3 out of 4 stars
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Reader, do you have dreams? Do you have goals you want to achieve? Does it feel like something is holding you back? Does it feel like there’s a part of your life that keeps you from achieving them?
Jeff Meyer’s Fear Not, Dream Big, & Execute addresses those things. It looks at what’s holding us back in our daily lives, teaching us how to get around them and follow our dreams. A quick and easy read, it’s a book that looks at the power of dreaming and how it can motivate us to be the best version of ourselves that we can hope to be. From start to finish, there are lessons on how to dream and how to bring them into being.
One of the things I liked about this book is that it doesn’t hesitate to encourage dreaming. In fact, the first half of the book provides thirty lessons on how to dream, including opening yourself to other people and letting yourself be vulnerable. Meyer centers this on his belief in Jesus, but I think these lessons can be applied broadly, regardless of one’s religious beliefs or lack thereof. They’re rooted in faith and a belief in something bigger than yourself, but the book is also very cognizant of the individualistic nature of dreaming:
I also liked that the book also had an equal number of lessons devoted to executing these dreams. For every concept like 3D Thoughtfulness (which stands for de-cluttering, devotion to and delighting in God), there’s something that leads to making your dreams a reality. One of the most helpful lessons encouraged reducing one’s screen time, especially on social media. While I haven’t tried it myself, I can see how it can be applied effectively.“Dreams have a general and specific nature to them, which makes sense because they spring from the hearts of individuals who have general and specific callings.”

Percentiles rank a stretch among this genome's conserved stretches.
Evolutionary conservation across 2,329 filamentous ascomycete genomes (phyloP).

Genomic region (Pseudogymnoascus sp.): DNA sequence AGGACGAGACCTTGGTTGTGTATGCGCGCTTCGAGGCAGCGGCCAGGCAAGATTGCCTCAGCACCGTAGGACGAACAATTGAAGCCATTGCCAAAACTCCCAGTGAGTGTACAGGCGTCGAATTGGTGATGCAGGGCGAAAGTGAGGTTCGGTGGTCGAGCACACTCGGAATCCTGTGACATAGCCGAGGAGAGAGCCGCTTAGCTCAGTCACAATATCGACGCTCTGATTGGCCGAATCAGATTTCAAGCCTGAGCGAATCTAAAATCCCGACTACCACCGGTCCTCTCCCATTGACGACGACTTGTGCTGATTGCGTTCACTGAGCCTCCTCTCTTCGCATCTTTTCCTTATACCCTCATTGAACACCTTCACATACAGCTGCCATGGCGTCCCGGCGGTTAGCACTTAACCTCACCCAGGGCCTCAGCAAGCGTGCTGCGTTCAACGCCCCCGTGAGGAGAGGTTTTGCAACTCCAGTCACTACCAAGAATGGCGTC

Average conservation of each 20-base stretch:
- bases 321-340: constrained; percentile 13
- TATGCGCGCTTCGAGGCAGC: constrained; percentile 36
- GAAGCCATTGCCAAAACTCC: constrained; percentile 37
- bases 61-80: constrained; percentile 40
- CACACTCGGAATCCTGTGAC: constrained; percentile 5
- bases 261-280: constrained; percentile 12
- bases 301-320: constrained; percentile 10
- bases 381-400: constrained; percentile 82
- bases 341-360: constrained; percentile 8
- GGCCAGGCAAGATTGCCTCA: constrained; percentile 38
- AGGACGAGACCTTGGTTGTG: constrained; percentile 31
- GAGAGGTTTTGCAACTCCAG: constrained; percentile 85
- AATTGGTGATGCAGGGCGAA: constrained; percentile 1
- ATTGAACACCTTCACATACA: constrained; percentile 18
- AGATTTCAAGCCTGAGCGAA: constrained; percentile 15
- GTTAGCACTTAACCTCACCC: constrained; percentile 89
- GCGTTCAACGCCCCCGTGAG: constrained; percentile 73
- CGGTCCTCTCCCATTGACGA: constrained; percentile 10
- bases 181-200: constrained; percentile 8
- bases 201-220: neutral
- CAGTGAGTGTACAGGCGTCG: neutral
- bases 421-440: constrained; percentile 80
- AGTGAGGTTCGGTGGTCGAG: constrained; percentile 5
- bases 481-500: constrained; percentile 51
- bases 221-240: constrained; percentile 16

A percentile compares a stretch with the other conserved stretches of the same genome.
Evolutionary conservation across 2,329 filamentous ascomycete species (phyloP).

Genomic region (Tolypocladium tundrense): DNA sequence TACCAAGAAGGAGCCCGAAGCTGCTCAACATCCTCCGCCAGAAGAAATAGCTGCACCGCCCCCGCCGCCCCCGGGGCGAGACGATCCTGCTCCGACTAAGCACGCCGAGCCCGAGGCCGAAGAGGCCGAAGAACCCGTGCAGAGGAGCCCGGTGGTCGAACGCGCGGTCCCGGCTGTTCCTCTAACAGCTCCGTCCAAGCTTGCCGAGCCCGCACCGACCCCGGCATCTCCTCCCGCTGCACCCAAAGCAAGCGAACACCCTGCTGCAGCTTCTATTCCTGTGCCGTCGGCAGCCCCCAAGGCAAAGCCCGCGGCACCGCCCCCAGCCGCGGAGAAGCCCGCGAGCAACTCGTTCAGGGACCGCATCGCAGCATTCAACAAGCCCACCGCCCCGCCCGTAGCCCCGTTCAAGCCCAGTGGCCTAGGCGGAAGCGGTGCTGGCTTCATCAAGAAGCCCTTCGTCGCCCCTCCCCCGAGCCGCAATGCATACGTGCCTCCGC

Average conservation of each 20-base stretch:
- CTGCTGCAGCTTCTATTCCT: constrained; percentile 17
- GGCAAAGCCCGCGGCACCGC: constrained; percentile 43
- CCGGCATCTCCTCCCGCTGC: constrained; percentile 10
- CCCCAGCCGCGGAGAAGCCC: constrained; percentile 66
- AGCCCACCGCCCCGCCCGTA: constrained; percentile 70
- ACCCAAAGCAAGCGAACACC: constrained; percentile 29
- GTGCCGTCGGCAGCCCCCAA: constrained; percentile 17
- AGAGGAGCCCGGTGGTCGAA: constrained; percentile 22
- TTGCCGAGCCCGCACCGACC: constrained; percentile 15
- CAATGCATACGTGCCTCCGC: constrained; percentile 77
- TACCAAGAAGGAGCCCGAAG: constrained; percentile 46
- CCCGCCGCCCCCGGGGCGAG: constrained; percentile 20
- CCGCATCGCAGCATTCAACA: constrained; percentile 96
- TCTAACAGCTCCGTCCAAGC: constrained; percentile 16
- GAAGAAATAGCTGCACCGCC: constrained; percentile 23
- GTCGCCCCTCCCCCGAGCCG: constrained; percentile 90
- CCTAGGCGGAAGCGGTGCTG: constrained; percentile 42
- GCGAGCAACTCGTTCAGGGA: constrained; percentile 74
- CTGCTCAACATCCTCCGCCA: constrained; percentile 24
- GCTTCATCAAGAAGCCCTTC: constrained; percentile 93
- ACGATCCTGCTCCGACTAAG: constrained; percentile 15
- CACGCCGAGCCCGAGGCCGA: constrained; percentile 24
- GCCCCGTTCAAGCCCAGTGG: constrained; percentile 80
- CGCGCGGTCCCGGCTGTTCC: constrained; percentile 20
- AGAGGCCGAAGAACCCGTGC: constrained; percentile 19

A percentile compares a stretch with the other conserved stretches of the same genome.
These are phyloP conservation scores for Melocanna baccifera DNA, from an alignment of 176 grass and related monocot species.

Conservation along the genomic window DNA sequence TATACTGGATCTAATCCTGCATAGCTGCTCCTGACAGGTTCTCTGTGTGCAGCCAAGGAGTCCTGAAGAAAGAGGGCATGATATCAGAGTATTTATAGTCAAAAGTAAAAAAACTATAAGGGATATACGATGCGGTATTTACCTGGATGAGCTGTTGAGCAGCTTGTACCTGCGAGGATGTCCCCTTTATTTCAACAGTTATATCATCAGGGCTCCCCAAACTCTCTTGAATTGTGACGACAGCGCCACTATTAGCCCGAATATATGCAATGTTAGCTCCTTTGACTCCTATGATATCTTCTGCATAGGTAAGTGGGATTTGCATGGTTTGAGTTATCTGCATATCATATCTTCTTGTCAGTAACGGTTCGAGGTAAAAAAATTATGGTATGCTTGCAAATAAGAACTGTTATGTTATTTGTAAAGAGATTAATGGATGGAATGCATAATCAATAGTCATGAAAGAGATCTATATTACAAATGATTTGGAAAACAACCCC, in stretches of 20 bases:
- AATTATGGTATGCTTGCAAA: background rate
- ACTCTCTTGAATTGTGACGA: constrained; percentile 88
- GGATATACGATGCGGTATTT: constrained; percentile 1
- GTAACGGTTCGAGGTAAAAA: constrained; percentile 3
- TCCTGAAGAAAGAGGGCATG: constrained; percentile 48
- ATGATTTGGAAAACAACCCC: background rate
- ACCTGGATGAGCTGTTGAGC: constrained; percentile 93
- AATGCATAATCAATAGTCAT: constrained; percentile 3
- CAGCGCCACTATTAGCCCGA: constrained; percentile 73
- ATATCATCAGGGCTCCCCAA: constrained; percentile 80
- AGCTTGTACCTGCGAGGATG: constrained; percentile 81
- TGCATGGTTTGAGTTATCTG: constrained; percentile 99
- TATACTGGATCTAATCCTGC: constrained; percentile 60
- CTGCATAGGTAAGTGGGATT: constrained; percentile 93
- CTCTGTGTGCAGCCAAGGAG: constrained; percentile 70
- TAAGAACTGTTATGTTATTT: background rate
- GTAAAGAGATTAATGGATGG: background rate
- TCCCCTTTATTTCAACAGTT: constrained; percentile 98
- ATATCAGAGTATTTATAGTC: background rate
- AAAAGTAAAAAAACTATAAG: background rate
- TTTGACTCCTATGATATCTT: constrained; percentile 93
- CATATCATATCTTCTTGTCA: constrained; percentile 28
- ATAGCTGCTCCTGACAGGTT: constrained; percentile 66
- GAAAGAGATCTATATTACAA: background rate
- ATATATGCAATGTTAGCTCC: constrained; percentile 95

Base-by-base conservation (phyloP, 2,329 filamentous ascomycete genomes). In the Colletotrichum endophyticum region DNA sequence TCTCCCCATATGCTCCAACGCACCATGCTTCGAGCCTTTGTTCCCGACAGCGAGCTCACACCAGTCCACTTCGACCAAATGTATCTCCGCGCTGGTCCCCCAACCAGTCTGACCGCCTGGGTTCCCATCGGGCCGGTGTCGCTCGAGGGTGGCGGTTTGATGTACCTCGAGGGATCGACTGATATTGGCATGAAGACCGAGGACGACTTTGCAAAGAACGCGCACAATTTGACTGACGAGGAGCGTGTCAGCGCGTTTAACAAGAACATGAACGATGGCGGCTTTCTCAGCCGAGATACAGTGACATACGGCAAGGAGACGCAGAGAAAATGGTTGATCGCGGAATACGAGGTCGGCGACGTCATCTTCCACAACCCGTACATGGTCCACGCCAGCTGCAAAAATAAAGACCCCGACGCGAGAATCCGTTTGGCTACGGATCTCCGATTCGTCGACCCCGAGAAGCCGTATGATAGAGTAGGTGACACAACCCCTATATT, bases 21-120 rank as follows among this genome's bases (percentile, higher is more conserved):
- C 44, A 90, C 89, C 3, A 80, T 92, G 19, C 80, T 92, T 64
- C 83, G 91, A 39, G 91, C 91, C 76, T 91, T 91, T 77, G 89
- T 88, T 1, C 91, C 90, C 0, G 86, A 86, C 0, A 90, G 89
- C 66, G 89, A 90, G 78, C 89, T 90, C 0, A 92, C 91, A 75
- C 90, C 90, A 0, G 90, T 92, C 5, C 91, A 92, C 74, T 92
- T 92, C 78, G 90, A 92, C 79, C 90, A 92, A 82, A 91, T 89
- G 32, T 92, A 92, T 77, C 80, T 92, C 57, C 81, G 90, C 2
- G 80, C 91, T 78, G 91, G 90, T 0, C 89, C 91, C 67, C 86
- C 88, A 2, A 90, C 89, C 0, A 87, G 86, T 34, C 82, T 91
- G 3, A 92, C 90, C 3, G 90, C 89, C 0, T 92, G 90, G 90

However, I do think the book did have one downside. A lot of the points were quite repetitive. I do understand that the author wanted to come back to his points about faith being key to one’s success. However, there are moments where it feels like lessons could be condensed. For example, the lesson about distractions in the second section could have been combined with a later lesson focused on one’s social media presence.
Furthermore, the book positions itself as a self-help book, but it relies heavily on the author’s own experiences. While there is nothing necessarily wrong with writing from this perspective, it’s not something that can be applied universally. As such, my rating went down over time.
That said, this is a great book that’s written and edited exceptionally well. That’s why I’m giving it 3 out of 4 stars for this and the above reasons. Furthermore, I think there’s some use to be found for the advice within, so I’ll recommend it to those who wish to make some kind of change in their lives.
Fear Not, Dream Big, & Execute
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